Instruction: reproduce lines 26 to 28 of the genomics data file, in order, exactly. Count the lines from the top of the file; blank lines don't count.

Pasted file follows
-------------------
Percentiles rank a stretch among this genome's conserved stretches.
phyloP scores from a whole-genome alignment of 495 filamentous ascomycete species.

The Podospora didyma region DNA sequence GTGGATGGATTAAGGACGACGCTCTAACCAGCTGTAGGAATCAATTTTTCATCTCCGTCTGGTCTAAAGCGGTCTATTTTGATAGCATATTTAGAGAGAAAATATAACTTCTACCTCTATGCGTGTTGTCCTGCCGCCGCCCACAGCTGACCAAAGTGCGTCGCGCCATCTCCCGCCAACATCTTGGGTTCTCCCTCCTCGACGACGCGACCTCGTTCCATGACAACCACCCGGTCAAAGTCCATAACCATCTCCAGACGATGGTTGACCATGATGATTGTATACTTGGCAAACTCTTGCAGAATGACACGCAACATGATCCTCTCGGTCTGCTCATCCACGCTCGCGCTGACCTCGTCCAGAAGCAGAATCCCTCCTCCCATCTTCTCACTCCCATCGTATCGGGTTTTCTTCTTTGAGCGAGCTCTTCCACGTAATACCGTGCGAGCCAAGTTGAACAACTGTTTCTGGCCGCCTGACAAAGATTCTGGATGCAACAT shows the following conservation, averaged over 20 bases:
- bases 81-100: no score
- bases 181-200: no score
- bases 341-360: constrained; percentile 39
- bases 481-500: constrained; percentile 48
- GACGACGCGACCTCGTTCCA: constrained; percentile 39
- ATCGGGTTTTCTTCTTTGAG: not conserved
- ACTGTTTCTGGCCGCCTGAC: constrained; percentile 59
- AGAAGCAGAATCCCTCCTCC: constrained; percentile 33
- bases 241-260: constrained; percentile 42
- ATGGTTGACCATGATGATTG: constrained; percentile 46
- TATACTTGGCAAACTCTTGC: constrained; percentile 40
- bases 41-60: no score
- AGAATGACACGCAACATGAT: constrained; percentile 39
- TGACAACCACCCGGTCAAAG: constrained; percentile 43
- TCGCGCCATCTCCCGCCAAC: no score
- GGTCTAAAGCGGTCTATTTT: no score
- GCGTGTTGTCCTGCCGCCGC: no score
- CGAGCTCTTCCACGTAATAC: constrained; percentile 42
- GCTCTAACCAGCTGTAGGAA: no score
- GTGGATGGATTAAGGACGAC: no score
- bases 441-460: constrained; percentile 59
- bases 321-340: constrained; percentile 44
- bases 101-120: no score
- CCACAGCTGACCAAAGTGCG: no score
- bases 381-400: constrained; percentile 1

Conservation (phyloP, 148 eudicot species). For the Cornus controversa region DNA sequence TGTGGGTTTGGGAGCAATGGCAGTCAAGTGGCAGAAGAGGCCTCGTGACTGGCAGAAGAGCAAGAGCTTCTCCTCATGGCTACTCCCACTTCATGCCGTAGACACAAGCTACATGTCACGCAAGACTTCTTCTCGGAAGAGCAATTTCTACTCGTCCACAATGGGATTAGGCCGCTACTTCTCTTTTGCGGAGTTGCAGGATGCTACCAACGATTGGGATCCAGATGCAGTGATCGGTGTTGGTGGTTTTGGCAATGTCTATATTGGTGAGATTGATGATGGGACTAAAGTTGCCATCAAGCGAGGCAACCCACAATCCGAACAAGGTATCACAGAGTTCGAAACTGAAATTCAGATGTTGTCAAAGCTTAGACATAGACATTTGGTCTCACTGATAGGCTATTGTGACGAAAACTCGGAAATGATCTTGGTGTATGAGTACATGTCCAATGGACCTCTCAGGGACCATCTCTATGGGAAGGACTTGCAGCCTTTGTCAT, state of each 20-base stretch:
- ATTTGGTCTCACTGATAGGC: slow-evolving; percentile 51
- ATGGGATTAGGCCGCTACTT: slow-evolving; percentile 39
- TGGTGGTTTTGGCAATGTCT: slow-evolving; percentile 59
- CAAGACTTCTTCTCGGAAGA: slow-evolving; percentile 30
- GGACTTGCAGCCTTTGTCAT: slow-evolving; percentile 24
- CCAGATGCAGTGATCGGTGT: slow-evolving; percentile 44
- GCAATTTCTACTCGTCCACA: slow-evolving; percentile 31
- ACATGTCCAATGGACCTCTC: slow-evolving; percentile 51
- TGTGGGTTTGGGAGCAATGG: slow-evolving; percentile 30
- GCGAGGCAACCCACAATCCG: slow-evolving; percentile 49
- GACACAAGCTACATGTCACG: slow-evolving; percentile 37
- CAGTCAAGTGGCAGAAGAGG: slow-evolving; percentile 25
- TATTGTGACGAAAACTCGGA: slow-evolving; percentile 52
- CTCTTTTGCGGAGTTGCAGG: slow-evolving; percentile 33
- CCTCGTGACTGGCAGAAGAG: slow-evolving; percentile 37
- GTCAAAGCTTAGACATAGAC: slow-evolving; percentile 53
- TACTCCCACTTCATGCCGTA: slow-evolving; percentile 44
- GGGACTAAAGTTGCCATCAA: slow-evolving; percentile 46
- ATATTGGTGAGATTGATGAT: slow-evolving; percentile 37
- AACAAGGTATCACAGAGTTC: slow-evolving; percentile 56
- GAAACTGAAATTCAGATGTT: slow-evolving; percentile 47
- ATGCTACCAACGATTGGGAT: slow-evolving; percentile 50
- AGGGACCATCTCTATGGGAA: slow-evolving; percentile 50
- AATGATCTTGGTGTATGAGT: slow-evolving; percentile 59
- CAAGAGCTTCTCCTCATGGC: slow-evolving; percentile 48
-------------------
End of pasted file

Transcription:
- bases 101-120: no score
- CCACAGCTGACCAAAGTGCG: no score
- bases 381-400: constrained; percentile 1